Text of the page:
I went into this movie hopeful but not expecting too much, given the poor reviews I had seen for it. I walked out impressed and touched, surprised by how much I really enjoyed it, and wondering if other people would give it a chance and enjoy it, as well. Time will tell.
The things that I liked about this movie are easy to feel but not so easy to describe. There were moments that really got to me, bits of scenes that touched me and caught in my memory, and time and again I found myself nodding and smiling and thinking, “I know exactly how he feels,” or “I remember that feeling.” Somehow, this story was good in a different way than Garden State was good. I loved Garden State, and the plot of Elizabethtown is enough like Garden State that it was hard not to have it in mind when I sat down in the theatre, but the two movies are really quite different. Crowe’s Elizabethtown felt more real than Braf’s Garden State, and somewhat less contrived.
Elizabethtown is the kind of movie you should see on a sunny autumn afternoon after a walk with an old friend. It has a joy to it, a basic sense of optimism and a light touch, so that it never crossed the line from sadness into tragedy and melodrama. Crowe doesn’t let us fall into sentiment, but he deftly weaves a story that could have been corny and sentimental in lesser hands. I read critics who said he let the music play the emotions for us, but I can’t agree, because I think that the cast did an excellent job portraying people I could really feel for and with, especially Orlando Bloom.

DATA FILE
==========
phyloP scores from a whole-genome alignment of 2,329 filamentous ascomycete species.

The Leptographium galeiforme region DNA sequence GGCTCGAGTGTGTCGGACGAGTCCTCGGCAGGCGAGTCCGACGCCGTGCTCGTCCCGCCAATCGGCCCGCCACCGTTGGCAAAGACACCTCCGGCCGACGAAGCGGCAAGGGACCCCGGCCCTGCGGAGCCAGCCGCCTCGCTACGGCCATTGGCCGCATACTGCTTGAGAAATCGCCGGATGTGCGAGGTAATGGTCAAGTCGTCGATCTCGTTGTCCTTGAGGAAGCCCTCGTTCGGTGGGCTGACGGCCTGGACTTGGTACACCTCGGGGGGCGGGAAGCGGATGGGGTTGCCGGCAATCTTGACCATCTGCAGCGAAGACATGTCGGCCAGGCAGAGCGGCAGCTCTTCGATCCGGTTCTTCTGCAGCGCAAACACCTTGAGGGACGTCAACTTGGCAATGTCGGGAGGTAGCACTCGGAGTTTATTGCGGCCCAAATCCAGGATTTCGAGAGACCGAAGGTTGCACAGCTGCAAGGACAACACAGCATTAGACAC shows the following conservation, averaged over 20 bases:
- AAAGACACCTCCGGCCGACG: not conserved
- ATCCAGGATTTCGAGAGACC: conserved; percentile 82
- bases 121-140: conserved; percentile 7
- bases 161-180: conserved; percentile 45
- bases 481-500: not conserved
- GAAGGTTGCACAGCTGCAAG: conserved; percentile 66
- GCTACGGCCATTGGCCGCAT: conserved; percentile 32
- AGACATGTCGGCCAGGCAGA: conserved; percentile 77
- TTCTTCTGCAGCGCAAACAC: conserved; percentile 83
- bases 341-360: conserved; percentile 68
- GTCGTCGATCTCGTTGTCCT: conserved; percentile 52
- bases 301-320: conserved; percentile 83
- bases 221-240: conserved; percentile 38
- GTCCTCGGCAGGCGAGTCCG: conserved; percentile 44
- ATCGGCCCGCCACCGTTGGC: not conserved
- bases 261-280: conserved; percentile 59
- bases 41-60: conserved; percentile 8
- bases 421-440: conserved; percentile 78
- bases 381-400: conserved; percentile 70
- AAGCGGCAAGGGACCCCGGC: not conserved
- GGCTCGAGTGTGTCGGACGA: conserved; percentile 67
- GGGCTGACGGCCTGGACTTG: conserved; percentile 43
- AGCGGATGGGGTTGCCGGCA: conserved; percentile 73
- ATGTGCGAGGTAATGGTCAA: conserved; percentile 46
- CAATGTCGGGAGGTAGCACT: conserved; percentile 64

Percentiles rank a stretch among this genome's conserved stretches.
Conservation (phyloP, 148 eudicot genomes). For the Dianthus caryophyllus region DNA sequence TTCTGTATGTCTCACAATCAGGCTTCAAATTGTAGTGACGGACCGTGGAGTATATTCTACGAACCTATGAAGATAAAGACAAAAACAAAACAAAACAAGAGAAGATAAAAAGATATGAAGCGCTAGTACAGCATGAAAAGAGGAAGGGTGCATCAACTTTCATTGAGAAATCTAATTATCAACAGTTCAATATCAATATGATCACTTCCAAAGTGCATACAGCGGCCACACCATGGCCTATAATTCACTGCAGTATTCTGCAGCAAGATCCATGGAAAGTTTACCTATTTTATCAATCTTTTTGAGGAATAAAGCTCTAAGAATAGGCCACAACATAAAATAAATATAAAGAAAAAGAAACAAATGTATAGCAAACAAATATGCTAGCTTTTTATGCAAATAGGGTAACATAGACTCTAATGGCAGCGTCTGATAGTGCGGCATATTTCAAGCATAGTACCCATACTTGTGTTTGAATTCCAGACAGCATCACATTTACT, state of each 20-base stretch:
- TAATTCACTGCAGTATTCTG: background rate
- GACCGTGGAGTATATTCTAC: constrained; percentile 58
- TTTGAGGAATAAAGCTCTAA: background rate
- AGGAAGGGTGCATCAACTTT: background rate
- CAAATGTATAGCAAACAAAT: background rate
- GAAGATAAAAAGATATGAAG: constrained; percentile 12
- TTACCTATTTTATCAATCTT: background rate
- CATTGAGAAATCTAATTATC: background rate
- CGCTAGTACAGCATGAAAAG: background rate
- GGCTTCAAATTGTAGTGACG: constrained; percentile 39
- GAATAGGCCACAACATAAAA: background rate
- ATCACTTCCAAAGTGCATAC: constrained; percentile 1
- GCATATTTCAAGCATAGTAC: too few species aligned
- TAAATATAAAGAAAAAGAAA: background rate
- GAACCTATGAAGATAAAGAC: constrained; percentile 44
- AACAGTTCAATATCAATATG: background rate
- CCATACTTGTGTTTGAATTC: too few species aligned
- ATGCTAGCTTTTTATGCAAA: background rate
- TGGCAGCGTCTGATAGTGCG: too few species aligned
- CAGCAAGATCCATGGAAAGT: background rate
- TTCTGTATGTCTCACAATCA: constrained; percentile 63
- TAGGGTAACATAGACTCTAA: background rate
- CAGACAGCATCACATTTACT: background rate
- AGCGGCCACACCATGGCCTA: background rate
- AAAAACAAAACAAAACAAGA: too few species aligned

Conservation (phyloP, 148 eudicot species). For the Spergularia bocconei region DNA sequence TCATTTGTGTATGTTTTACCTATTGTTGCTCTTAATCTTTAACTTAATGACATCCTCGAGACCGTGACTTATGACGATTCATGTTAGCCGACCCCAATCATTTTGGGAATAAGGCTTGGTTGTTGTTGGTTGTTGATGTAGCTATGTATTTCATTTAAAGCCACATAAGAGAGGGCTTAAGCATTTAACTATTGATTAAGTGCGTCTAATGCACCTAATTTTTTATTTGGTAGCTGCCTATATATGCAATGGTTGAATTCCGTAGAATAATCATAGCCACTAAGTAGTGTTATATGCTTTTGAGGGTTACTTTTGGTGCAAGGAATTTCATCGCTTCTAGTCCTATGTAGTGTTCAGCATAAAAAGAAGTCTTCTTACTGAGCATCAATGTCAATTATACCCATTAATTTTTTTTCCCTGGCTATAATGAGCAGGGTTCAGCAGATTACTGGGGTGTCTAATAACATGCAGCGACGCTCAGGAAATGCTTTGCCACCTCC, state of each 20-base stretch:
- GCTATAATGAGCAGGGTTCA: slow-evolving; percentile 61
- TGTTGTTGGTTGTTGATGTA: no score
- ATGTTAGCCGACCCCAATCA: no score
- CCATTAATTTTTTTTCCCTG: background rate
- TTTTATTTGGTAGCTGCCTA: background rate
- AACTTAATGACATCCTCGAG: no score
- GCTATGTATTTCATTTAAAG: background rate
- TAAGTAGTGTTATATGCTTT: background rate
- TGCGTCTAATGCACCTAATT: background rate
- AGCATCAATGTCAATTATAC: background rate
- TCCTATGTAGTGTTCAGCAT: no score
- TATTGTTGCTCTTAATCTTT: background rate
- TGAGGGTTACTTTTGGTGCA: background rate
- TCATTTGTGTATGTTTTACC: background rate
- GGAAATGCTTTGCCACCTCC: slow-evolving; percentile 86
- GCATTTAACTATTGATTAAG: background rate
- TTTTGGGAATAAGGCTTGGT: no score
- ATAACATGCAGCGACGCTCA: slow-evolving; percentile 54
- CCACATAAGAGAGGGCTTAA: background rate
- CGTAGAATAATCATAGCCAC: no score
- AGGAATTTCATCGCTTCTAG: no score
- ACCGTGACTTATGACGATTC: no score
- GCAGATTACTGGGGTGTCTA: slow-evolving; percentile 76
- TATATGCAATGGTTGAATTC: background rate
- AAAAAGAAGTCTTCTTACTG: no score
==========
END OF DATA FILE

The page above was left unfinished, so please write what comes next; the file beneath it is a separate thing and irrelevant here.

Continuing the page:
Orlando Bloom’s Drew Baylor is introduced in a moment of pain and panic, utterly emotionally blocked, repeating “I’m fine” while feeling suicidal and saying “My condolences” to strangers and distant relatives as if the loss of his father belongs to them and not to him. In the film, he relaxes and grows emotionally under the tutelage of Kirsten Dunst’s Claire, and together they work their way through the American heartland into a tender relationship and a new perspective on the meaning and value of life and success. His American accent and her Southern drawl might both be a little off at times, but it was easy to forgive in the interest of watching what happened next.
From the side stories of the secondary characters (Susan Sarandon is delightful, as always, in a turn as a widow whose reaction to her husband’s death is to reach out and grab life with both hands) to the road trip into Americana, all the quirky little moments that felt real and sincere made this movie one that I enjoyed watching and will think about and remember. I hope you enjoy it, too!